Milling for shares

      Sawyers discuss the practicality and profitability of share-cutting. March 4, 2002

I recently bought a LT40HDG25. People are soliciting me for custom milling. I have been thinking about cutting for shares. I will be mostly doing softwoods, probably 80% fir. What is a common split for share cutting?

Forum Responses
Two friends of mine both have Wood-Mizers. Both have cut for me. One is fast but not as precise and works for $185 per 1000 board feet. The slower guy works for $215 or more per 1000. His boards are superb.

You could look at share-cutting this way: Depending upon your cutting speed, plan to get paid in lumber an equivalent of the same rate that you would charge. That figure might be less or more than these two bandmillers. For example, if you cut 1500 ft. for a customer and felt that the green lumber was worth .40/bdft, about 700 to 800 ft. of that wood would be equivalent to the charges these two guys apply for their work.

Neither of these guys like to share-cut. They like greenbacks.

I have cut on shares. Softwoods, delivered to my yard, I do 50-50 in log form. I wouldn't do hardwood on shares because of grade. One of us would feel cheated. If I have to have the logs trucked here or even cut down, that all affects the rate and probably wouldn't do it.

I have also cut for shares, but I haven't found it that profitable. I do most of my sawing at my customers' locations. I have had the customer help with the offbearing of the lumber. We take the boards off the mill and split them into two stacks. This way the grade of lumber is as equal as possible. After the sawing is done I number each stack and number two pieces of paper. I let the owner draw a piece of paper and the number on it is his stack.

The problem was wasting a second day trucking the lumber home and stickering it. Even with red oak I didn't get enough good lumber to make it worthwhile. So if you are going to saw on shares, it would be best to have the lumber trucked to your location.

Cutting on shares generally doesn't pay for blades or fuel. It's a great way to acquire inexpensive lumber, though. We've cut 50-50 before but I won't take any now.

Shares are tricky. I have done it two ways.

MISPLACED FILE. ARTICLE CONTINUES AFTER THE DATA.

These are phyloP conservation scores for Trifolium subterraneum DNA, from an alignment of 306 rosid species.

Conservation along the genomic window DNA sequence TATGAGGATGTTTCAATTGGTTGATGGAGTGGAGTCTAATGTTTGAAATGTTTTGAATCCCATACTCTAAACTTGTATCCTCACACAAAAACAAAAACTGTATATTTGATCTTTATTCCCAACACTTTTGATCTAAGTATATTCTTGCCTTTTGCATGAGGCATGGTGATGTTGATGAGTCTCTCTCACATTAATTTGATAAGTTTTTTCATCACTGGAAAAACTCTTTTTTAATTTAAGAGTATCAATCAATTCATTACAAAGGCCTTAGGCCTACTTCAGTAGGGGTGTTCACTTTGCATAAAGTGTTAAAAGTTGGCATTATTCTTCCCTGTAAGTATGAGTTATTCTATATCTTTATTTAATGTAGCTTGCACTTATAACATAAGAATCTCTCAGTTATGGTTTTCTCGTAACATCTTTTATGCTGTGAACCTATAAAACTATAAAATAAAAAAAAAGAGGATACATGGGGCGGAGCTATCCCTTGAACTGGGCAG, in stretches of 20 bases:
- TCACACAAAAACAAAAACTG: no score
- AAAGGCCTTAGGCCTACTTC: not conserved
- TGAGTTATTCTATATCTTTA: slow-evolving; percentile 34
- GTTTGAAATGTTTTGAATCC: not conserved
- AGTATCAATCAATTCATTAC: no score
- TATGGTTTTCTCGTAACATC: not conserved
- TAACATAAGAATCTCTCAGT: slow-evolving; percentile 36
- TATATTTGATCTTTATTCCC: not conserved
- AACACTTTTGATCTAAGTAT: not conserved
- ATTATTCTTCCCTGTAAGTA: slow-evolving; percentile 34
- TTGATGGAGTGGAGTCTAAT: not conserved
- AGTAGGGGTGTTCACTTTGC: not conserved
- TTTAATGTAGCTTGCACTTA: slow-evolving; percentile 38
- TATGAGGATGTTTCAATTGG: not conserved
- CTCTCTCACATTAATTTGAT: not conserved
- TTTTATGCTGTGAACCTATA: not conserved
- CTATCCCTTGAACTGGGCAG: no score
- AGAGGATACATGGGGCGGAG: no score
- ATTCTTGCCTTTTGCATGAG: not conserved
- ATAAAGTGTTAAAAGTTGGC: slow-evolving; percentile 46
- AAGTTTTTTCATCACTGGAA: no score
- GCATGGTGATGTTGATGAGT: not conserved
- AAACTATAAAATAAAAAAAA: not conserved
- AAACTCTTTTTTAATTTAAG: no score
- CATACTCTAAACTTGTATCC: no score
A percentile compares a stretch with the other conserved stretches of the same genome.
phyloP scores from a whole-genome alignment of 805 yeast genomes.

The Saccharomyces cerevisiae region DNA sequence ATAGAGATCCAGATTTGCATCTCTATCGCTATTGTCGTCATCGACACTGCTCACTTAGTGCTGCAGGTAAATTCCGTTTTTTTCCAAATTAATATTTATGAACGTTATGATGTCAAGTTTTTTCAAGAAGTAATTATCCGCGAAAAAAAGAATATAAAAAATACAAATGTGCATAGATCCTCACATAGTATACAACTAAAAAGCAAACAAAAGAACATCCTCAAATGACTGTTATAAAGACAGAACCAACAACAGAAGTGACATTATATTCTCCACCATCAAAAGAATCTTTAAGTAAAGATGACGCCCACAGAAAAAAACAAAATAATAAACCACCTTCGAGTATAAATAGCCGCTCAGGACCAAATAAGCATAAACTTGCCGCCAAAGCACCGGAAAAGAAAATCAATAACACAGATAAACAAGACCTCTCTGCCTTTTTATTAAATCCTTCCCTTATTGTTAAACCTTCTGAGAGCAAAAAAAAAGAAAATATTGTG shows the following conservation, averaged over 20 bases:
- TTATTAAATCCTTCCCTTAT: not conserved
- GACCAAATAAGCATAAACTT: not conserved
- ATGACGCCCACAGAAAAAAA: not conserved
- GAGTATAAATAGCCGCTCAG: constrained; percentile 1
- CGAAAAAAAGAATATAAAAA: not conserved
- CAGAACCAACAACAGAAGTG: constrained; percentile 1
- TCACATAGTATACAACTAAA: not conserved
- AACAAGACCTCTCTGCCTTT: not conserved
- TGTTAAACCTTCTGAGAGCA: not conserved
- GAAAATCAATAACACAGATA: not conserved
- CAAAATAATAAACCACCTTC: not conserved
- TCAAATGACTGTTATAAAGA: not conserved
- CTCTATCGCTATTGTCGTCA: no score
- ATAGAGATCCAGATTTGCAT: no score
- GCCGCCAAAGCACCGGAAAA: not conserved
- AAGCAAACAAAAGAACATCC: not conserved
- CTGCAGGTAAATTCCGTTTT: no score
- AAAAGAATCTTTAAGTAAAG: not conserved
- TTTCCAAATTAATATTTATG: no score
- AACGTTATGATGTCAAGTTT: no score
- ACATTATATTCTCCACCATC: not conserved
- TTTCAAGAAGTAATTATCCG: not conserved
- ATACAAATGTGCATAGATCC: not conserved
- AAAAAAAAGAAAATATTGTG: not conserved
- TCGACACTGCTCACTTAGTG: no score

1. Scale the logs and each get about equal size logs. Not such a problem with softwoods but with hardwoods grade comes into play as to the value of the lumber.
2. When sawing as the boards come off the mill, put them into two stacks. You get half of the good and bad. If I go to their place I get an extra charge of 100 bdft. If I have to fell the trees and skid the logs they only get 1/4 unless it is really a lot of work, then I will not do it.

Most of the time when they see how good the lumber is and how cheap it would be for them to just pay for it, they end up paying for it. If they are building a project, most of the time they do not have enough lumber in their pile and have to buy from mine at twice the sawing rate ($.20bdft). It is tricky, but make sure everything is understood before you saw.

I have two Mobile Dimension Mills and I have cut on shares, primarily softwoods and some hardwoods. Most of the sharing will occur when I find that I might be in short supply of that specific species of log or sawed lumber. My rate generally runs 50/50 and they must bring the logs to my site as I do not go out.

For years I've avoided cutting for shares, simply because I didn't have any place to store lumber, and I had plenty of people who would pay for custom sawing service. Now, I've moved to a different area, and I need to change my business plan. About every third call is a trade job, and so I've been taking them when I can afford to, but still not sure how to get rid of the lumber, especially of minor species.